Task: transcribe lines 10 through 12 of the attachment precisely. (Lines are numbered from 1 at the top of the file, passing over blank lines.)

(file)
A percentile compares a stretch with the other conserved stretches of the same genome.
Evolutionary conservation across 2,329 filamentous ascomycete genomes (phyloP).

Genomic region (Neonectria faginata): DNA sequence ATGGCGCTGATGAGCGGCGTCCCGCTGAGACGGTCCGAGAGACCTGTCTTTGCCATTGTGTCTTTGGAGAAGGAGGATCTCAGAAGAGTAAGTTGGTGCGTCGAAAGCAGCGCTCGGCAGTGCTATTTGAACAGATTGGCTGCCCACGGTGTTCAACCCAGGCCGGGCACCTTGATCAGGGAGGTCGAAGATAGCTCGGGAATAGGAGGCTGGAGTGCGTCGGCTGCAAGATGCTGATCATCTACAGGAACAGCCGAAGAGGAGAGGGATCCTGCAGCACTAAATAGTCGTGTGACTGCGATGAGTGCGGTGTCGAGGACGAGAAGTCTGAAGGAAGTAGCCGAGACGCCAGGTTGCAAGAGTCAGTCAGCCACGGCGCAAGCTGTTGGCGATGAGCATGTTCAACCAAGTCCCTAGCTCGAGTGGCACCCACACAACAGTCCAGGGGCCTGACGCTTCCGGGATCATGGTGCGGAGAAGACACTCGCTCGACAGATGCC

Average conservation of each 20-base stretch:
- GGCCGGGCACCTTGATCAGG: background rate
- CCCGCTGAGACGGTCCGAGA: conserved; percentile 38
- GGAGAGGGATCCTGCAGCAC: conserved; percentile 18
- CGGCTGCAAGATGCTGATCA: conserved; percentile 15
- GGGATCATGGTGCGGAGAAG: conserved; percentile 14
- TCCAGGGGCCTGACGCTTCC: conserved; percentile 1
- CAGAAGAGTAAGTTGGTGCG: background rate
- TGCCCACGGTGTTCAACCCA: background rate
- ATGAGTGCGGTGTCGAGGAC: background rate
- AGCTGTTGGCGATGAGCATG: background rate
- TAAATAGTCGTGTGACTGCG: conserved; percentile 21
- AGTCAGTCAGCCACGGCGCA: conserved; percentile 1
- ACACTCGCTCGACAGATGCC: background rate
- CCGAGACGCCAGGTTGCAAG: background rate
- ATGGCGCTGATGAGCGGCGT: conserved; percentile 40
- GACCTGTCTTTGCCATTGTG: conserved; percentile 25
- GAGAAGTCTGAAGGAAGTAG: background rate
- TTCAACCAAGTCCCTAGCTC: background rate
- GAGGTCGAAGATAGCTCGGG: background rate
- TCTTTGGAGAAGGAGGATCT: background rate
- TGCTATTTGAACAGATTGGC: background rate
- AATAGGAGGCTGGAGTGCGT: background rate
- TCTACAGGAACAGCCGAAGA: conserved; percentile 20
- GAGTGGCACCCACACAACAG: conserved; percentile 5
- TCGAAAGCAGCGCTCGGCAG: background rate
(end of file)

- TCCAGGGGCCTGACGCTTCC: conserved; percentile 1
- CAGAAGAGTAAGTTGGTGCG: background rate
- TGCCCACGGTGTTCAACCCA: background rate